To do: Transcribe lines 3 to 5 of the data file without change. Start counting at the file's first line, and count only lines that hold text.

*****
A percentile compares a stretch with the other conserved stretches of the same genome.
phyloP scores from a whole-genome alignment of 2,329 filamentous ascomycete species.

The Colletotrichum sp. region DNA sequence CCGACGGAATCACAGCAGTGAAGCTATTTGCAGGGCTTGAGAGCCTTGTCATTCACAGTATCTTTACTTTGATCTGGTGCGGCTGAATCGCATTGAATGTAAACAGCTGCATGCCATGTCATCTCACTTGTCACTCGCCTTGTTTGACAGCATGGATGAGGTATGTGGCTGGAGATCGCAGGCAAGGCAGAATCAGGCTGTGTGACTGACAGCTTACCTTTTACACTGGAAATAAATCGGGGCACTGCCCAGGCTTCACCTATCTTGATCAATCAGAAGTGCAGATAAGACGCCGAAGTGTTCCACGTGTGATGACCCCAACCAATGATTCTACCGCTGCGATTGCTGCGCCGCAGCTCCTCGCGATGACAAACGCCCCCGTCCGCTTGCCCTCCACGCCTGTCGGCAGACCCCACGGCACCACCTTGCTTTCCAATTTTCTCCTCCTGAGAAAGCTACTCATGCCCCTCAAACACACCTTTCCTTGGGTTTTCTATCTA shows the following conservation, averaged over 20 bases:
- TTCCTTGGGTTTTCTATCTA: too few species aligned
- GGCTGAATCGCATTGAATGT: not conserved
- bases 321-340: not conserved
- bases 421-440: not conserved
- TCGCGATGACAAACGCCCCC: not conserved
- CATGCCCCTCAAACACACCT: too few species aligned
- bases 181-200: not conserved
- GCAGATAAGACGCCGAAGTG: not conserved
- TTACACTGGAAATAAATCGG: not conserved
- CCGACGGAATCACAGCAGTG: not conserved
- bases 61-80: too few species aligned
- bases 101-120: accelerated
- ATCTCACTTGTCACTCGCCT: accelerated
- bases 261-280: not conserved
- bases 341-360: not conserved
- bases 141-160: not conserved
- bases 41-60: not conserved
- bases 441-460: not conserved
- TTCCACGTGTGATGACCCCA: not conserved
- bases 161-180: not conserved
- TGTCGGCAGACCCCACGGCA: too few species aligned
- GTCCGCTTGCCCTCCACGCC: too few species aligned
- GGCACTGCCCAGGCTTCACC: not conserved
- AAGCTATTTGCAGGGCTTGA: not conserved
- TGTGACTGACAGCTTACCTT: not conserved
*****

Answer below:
The Colletotrichum sp. region DNA sequence CCGACGGAATCACAGCAGTGAAGCTATTTGCAGGGCTTGAGAGCCTTGTCATTCACAGTATCTTTACTTTGATCTGGTGCGGCTGAATCGCATTGAATGTAAACAGCTGCATGCCATGTCATCTCACTTGTCACTCGCCTTGTTTGACAGCATGGATGAGGTATGTGGCTGGAGATCGCAGGCAAGGCAGAATCAGGCTGTGTGACTGACAGCTTACCTTTTACACTGGAAATAAATCGGGGCACTGCCCAGGCTTCACCTATCTTGATCAATCAGAAGTGCAGATAAGACGCCGAAGTGTTCCACGTGTGATGACCCCAACCAATGATTCTACCGCTGCGATTGCTGCGCCGCAGCTCCTCGCGATGACAAACGCCCCCGTCCGCTTGCCCTCCACGCCTGTCGGCAGACCCCACGGCACCACCTTGCTTTCCAATTTTCTCCTCCTGAGAAAGCTACTCATGCCCCTCAAACACACCTTTCCTTGGGTTTTCTATCTA shows the following conservation, averaged over 20 bases:
- TTCCTTGGGTTTTCTATCTA: too few species aligned
- GGCTGAATCGCATTGAATGT: not conserved